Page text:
Letter to the editor: An open letter to members of UB Law community
In the wake of Donald Trump’s success in securing enough Electoral College votes to claim the presidential election, it became clear, from our perspective, that certain members of our community are neither welcome in the country nor at UB School of Law. Post-election day reactions revealed that some UB Law Trump supporters did not understand what these election results truly meant to many members of marginalized groups, nor the message of exclusion it sent to us. We write to share our perspectives on the election, even while we affirm everyone’s right to freedom of conscience and the right to express that conscience through the right to vote (assuming you were allowed to exercise that vote).
After the election a number of comments supporting the election of Trump on the grounds that his supporters deserve to have their needs met to the same extent as others, among other grounds, have been made to students from traditionally marginalized communities. While a discussion of the needs of Trump voters should be had, to assume that their concerns, particularly their economic concerns, are the only ones that have been ignored by society, is to deny decades of similar concerns registered by minority communities. These comments, and the election itself, from our perspective, are prime examples of the disregard we, the often forgotten and disenfranchised, face daily. In contrast to these positions, we, like the CNN commentator Van Jones, see the election as a "white lashing," a hate driven revolt against a changing country and a black president. The whitelash of this election is representative of white privilege, the idea of it, or benefit from it. Said revolt is highlighted in numerous exit polls, including those conducted by MSNBC and CNN. These polls show that the majority of those who voted for Trump were white men and women, specifically working class whites, many of whom publicly admonished America for electing its first black President and for extending equal rights to women and LGBTQ+ individuals. Moreover, during the campaign we saw Trump supporters engaging in unpatriotic, racist, sexist, and xenophobic verbal and physical attacks on members of vulnerable groups that appeared to go unpunished by authorities and unreported in the mainstream media.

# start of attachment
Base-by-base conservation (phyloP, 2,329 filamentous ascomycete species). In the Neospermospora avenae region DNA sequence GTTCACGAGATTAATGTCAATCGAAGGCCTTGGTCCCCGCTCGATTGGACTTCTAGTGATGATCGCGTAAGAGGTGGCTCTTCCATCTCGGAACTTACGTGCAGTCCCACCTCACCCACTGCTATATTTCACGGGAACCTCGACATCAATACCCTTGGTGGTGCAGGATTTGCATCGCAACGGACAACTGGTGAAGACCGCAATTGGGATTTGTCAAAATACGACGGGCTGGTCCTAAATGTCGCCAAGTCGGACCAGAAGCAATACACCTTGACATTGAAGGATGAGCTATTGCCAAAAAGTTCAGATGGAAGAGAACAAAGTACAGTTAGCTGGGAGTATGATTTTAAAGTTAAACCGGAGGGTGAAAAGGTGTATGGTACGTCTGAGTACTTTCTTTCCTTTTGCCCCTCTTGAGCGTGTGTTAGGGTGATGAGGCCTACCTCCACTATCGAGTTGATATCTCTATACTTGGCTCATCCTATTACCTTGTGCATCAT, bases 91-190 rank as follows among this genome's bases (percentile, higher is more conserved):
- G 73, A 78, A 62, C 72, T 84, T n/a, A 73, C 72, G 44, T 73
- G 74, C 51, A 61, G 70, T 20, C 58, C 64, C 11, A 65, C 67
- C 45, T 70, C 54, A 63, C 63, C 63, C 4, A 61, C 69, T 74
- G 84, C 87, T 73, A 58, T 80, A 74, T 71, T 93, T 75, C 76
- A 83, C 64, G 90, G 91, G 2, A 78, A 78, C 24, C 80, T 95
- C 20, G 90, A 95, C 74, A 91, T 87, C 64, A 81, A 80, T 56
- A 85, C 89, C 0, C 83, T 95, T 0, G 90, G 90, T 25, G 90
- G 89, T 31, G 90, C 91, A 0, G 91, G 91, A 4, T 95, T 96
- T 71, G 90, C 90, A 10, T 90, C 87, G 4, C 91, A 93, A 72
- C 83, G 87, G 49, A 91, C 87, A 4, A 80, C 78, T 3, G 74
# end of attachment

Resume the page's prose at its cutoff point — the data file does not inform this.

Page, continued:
Making matters worse, there has been a spike in hate crimes on members of disenfranchised groups after the election, igniting deep fears in our communities. Hijabs have been pulled off unassuming Muslim women, innocent black and Latinx students have been threatened in schools, LGBTQ+ Americans merely minding their own business have been physically attacked. Yet, there has been no widespread outcry or swift action taken in response, other than protests launched primarily by those from these same communities. This leads us to conclude that our lives, our safety, and our contributions to this great nation do not matter. It further leads us to conclude that lack of concern about a Trump presidency, likely resides in those who will not be affected by Trump’s decisions or who do not belong to or align themselves with vulnerable groups, which continuously endure threats of domestic terrorism.